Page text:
The best thing about packing a sense of adventure for a trip to Casper, Wyoming, is the treasure it unlocks for travelers to the Oil City. That, and it doesn’t take up any room in the overhead compartment.
Guests can take advantage of opportunities in Casper thanks in near-equal parts to the city’s history and geography. Casper is sandwiched between densely forested Casper Mountain and the winding waters of the North Platte River in the heart of Wyoming. In its infancy, Casper was a rough-and-tumble cowboy town. It earned its misspelled name from Caspar Collins, an Army lieutenant who lost his life in a battle in 1865 outside the now-renamed and restored Fort Caspar, and became a hub for both travelers and information. That’s because Casper is the only spot in America where the Pony Express, the transcontinental telegraph trail corridor and the Oregon, California and Mormon trails converged.
Today, spirited pioneers converge in Casper year round for outdoor escapades and immersive historic experiences. The town is a bullseye on a map of must-visit rodeo destinations and its sweet city scene retains a small-town vibe.
Head to the North Platte, which hugs and laces through the city, to see the sleek shapes of golden, rainbow and other hybrid trout touring the shoreline. “If you love the outdoors and fishing, you need to get an outfitter and do some fly fishing,” said Tyler Daugherty, president and CEO of Visit Casper. There was an excited edge to his voice, and for good reason: The North Platte River is a mecca for anglers thanks to its status as a blue-ribbon trout river. With 4,000 catchable fish per mile, some of the undisputed best fly fishing in the world is in the clear blue waters around Casper. Envision the trout making acrobatic leaps out of the water as groups fight for the fish of a lifetime. Guides and outfitters are numerous.
Travelers energized after a triumphant morning on the water can head just out of town to Casper Mountain. During the winter months, there’s skiing and snowshoeing. After temperatures thaw, trails abound for nearly every type of bike. Groups itching to get some miles on their boots have numerous hikes to choose from.
“Elevation goes from 5,150 to 8,000 feet once you get on the mountain,” Daugherty said, “On a bright blue, sunny day, you feel so close to the skies. If you want to get lost, just turn around and you’re hiking on Casper Mountain.”
Nearly 50 miles of trails for all skill levels are 20 minutes south of town. The Bridle Trail at Rotary Park will woo hikers with whispering pines and vistas of waterfalls and the added reward of views of the city below.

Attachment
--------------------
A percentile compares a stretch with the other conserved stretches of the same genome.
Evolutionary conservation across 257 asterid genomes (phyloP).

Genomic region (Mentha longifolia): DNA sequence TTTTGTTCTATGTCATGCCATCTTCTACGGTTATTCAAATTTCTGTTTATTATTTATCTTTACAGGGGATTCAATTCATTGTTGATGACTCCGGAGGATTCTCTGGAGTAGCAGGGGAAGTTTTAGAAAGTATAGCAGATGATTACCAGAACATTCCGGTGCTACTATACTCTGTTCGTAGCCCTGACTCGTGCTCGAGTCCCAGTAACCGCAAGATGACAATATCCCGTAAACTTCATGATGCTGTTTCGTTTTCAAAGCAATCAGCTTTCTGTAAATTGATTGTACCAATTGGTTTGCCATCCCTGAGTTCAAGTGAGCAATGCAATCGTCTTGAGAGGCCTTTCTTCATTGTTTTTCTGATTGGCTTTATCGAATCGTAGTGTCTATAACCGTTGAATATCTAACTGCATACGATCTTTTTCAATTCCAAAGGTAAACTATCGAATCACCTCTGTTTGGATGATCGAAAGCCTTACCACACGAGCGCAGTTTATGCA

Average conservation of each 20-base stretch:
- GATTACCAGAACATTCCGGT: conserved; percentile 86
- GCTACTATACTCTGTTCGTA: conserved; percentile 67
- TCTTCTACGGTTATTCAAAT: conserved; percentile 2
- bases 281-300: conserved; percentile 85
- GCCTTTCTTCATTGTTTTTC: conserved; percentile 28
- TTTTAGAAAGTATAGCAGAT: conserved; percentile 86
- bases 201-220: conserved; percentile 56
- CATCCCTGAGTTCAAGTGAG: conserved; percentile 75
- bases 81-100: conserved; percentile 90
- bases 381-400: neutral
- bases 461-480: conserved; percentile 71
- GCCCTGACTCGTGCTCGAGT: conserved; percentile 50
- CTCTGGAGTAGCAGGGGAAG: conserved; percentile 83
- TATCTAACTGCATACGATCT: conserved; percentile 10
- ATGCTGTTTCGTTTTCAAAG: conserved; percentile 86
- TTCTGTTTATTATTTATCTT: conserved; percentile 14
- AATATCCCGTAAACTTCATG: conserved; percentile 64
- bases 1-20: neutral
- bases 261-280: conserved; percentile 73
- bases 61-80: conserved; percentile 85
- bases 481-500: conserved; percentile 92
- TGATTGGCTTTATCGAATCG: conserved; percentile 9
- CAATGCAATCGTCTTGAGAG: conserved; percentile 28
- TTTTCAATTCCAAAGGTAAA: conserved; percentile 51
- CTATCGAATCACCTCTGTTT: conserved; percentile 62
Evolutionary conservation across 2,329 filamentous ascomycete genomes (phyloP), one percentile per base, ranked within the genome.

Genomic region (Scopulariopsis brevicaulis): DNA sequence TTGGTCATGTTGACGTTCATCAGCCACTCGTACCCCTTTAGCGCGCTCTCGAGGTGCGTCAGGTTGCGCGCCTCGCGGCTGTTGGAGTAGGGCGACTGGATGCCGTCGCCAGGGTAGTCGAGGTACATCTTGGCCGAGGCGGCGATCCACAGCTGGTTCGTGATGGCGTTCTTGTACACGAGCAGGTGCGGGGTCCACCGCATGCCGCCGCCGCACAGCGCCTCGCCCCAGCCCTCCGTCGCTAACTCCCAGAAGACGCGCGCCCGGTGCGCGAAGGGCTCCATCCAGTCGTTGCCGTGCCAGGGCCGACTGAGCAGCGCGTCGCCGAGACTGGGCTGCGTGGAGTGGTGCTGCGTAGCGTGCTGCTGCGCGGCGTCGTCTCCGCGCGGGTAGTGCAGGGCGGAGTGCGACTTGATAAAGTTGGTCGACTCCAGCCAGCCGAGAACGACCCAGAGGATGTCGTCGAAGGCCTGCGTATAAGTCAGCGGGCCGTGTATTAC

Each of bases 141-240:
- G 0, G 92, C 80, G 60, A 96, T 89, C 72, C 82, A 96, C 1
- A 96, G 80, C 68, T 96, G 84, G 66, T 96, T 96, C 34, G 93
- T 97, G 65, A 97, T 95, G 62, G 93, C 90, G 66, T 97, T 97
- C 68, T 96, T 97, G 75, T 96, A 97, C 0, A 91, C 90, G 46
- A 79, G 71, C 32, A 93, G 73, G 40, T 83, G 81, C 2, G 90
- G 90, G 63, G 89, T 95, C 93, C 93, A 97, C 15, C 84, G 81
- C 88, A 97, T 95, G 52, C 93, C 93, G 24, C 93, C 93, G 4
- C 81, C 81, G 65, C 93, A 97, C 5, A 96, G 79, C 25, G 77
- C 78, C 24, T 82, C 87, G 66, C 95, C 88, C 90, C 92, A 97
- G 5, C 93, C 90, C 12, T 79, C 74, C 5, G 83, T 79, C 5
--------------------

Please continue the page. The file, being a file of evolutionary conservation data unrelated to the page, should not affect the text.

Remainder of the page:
Knowledge mavens can sink their teeth into history in Casper. “If you’re looking for a unique experience, I’d recommend Historic Trails West,” Daugherty said. Participants experience life in the West as it was in all its raw and fragile glory in the 1800s. Traveling under a canvas-covered wagon is a good surface-skimming preview of what awaits.
Groups traverse the historic trails of the West in an authentic, primitive setting. “You’re riding in a wagon they would have used back then,” Daugherty said. Explore during simple two-hour tours or commit to the unforgettable immersion of an overnight experience. “You can get a taste for as much as you want,” he said. “Eat out of a Dutch oven on an evening tour and stay overnight in a teepee village.”
Life in the West is just one angles taken with history in Caspar. “We do have a rich history of the West, from the Tate Museum and the dinosaurs to our trail centers,” Daugherty said. Markers and tours detail the routes and purposes of multiple sites, including the national historic trails. “Museums and history experiences here invite people to come and get lost,” Daugherty said. Consider an afternoon dedicated to the Tate Geological Museum, the National Historic Trails Interpretive Center, the Fort Caspar Museum and Historic Site or the Nicolaysen Art Museum.
It’s nearly impossible to truly experience Casper without attending what for many locals is the year’s defining event. Casper is the home of the College National Finals Rodeo, where daring and skilled students compete in the highest echelon of collegiate rodeo sports, carving dirt out of the Ford Wyoming Center arena and championships for themselves.
“It’s a special event,” Daugherty said. “It’s a big deal for our Native American community and all the western-loving communities in Wyoming, Arizona, Idaho, the Dakotas, Washington and Canada.”
Events include bull riding, bare bronc riding, tie-down roping, steer wrestling and barrel racing, among many others. Embrace the dust and bring a big hat. The competition traditionally takes place in June, with tickets going on sale in the early spring.
In the City
After enjoying the outdoors, groups should spend time experiencing Casper’s other attractions. A family-friendly atmosphere has replaced the raucous culture of its cowboy country origins.
“We have genuine, good people,” Daughterty said of the city’s decidedly friendly atmosphere. “We’re the adventure capital of the state, but Casper is also an activity hub for Wyoming. It has the infrastructure people need to shop and get an in-state staycation. We have good food and drink, and the locals love David Street Station.”
David Street Station, a community plaza, bridges the city’s Old Yellowstone District with the downtown district. Anopen-air amphitheater that was once a furniture store now hosts seasonal events.
“It’s a gathering space for people downtown,” Daugherty said. “It’s on a prime piece of real estate downtown and in the winter, people come to enjoy ice skating around lit Christmas trees.” Groups can unwind at David Street Station, connecting through food, events and live music.
They can also partake of a growing craft beer scene at local breweries like Black Tooth an Frontier Brewing or, for great views of downtown, and Casper Mountain, Gruner Brothers Brewing.